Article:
The promotion and availability of prepackaged high energy foods is further aided by the rapid spread of supermarkets. In Latin America supermarkets account for 50-60% of national food retail. This is being strongly driven by the large multinationals. Three out of every 10 pesos that Mexicans spend on food are now spent in Wal-Mart. The attraction for the global supermarket chains is strong; Carrefour reports that it earn three times higher margins in its Argentine stores than its French operation.18

Food industry's response

Diets across the globe are being shaped by a concentrated and global food industry that is continually battling to increase demand and sales. Public health attempts to restrict this are being resisted fiercely. The food industry tactics are similar to those used by the tobaccoindustry—supplyingmisinformation, use of supposedly conflicting evidence, and hiding negative data.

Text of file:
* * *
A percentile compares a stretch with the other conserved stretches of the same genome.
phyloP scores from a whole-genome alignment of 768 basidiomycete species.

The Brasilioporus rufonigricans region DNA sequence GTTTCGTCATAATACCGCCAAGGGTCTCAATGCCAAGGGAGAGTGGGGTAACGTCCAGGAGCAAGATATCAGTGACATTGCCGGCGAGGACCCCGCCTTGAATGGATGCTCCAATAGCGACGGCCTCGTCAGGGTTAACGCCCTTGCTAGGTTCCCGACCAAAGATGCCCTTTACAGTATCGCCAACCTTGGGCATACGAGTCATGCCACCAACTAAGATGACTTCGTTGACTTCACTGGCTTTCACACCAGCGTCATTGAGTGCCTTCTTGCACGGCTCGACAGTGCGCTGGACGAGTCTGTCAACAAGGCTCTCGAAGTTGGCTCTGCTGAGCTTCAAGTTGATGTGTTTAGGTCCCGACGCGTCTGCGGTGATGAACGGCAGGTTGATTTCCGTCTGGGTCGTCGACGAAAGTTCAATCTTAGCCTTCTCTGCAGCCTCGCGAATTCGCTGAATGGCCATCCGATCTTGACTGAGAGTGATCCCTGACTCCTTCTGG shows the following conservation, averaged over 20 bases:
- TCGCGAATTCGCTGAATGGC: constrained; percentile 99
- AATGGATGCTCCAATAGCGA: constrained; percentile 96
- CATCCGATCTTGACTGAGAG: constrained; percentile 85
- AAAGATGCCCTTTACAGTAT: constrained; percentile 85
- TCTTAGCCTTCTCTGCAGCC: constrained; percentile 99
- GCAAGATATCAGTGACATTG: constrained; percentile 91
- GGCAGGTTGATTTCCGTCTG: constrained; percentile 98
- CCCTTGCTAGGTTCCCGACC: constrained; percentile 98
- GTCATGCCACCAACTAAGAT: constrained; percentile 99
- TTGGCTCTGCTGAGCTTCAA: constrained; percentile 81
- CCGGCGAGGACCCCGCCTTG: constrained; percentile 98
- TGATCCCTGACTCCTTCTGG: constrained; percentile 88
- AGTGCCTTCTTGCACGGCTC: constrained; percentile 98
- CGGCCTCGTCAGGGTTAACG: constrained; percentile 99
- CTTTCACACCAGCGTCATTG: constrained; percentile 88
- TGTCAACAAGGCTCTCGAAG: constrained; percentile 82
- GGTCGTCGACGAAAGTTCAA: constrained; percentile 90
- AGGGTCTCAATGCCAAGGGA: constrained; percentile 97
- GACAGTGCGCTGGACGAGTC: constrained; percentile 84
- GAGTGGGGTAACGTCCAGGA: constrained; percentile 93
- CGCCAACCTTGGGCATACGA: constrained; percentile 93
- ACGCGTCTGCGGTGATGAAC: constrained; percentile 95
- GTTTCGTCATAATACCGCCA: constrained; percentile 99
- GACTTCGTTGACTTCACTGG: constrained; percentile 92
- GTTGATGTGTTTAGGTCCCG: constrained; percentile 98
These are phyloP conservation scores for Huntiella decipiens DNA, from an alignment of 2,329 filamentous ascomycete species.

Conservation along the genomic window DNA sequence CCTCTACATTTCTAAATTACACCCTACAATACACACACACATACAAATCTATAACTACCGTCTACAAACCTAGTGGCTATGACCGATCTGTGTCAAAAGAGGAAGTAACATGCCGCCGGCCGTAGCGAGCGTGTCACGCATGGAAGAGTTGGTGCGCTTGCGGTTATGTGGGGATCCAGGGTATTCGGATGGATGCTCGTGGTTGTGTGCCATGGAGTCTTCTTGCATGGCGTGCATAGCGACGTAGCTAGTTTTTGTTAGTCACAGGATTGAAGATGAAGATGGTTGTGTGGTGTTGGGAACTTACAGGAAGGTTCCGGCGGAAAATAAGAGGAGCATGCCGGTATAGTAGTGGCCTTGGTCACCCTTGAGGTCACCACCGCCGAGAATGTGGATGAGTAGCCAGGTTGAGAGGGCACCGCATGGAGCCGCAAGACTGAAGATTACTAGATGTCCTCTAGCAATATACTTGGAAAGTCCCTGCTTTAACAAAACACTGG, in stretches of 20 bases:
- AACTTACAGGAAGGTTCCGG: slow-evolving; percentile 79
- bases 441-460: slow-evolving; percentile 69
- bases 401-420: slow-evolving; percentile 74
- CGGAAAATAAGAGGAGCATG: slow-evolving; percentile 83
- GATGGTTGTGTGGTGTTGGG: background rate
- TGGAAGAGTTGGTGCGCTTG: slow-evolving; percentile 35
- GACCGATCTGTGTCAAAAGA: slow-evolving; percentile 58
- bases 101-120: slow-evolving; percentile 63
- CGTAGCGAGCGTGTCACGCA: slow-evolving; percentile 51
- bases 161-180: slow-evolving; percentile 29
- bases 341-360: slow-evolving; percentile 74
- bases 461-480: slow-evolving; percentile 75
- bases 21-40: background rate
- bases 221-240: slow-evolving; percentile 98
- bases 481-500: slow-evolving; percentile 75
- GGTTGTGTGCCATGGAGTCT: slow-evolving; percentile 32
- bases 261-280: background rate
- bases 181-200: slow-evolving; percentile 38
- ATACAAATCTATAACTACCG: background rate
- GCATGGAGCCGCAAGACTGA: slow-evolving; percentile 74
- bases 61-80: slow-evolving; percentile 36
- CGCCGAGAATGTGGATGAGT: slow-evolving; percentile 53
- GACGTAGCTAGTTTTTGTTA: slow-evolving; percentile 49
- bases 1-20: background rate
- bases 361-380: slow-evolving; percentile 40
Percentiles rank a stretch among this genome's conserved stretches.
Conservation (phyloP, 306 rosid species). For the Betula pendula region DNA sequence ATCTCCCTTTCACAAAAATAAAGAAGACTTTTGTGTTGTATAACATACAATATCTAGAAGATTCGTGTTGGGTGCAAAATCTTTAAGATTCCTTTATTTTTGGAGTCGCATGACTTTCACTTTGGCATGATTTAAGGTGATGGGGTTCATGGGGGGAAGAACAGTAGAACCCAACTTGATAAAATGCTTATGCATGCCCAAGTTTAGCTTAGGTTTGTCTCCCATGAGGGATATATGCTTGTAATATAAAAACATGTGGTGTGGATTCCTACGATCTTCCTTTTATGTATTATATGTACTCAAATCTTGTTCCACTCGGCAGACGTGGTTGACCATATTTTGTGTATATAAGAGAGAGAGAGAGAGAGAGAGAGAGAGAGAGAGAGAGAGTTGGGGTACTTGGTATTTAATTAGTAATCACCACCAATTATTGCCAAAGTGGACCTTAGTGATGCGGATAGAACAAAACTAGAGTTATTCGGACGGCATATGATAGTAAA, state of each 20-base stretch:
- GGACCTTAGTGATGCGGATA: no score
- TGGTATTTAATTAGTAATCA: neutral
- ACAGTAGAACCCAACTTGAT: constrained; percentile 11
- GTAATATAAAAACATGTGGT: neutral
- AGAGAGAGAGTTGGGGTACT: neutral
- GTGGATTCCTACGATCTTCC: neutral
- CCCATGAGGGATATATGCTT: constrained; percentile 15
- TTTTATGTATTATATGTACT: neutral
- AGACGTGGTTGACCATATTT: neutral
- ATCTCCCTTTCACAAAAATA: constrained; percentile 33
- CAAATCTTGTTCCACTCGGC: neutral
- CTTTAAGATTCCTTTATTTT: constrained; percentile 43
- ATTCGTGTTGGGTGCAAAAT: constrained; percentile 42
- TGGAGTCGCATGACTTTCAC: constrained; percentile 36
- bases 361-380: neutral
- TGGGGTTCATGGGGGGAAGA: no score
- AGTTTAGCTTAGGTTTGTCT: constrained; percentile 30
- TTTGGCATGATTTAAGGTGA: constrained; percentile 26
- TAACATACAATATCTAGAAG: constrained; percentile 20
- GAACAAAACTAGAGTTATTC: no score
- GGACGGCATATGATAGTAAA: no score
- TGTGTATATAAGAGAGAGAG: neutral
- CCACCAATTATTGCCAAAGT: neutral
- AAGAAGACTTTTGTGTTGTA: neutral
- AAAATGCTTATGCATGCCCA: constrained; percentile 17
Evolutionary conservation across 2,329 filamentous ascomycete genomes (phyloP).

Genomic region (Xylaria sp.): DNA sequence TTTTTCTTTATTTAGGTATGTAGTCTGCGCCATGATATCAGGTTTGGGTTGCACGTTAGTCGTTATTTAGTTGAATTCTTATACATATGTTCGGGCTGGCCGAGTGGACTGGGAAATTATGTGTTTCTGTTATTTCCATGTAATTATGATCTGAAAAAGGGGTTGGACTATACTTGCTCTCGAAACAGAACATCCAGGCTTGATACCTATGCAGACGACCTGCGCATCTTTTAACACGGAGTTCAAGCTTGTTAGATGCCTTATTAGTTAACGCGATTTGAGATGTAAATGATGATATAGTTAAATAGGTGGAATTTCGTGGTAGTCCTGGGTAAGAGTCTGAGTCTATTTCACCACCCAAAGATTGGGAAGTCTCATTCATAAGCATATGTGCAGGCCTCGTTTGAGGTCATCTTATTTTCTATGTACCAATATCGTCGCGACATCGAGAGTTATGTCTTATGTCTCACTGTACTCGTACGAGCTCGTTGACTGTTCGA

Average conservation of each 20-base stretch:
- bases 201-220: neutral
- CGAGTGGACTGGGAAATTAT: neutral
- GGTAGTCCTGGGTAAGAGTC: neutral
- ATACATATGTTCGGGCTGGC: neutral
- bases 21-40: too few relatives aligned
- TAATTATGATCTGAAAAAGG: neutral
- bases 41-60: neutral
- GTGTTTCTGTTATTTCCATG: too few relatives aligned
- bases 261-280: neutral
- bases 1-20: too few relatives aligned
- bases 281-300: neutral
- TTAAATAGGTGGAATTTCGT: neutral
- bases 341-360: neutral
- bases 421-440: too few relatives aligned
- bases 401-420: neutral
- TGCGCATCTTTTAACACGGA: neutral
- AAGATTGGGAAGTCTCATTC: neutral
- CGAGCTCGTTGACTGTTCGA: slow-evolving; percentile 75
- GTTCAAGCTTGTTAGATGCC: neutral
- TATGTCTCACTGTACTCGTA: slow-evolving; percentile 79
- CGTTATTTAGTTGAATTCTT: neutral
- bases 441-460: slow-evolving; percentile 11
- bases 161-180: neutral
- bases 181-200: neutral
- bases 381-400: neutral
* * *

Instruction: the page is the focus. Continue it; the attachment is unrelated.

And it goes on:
Firstly, there is the half true contention that there is no such thing as an unhealthy food, only unhealthy diets. Presumably, an unhealthy diet is more likely to be made up largely of unhealthy foods than healthy foods. Healthy foods might be defined as those foods having characteristics that contribute to a diet that is in line with national dietary guidelines. Secondly, the industry contends that the problem is not the excessive diet but the reduction in physical activity. Again this half truth ignores two factors: that a healthy diet (with an energy content appropriate to the reduced energy needs but still providing adequate micronutrients and other food constituents) can mitigate the weight gaining effect of reduced activity and the evidence showing that dietary composition can predict body weight and waist and hip circumference.19

Summary points

Large multinational companies control much of what we eat

The convenience and availability of energy dense foods is contributing to the obesity epidemic

The food industry is resisting public health attempts to change current practices

Global strategies are needed similar to those used against the tobacco industry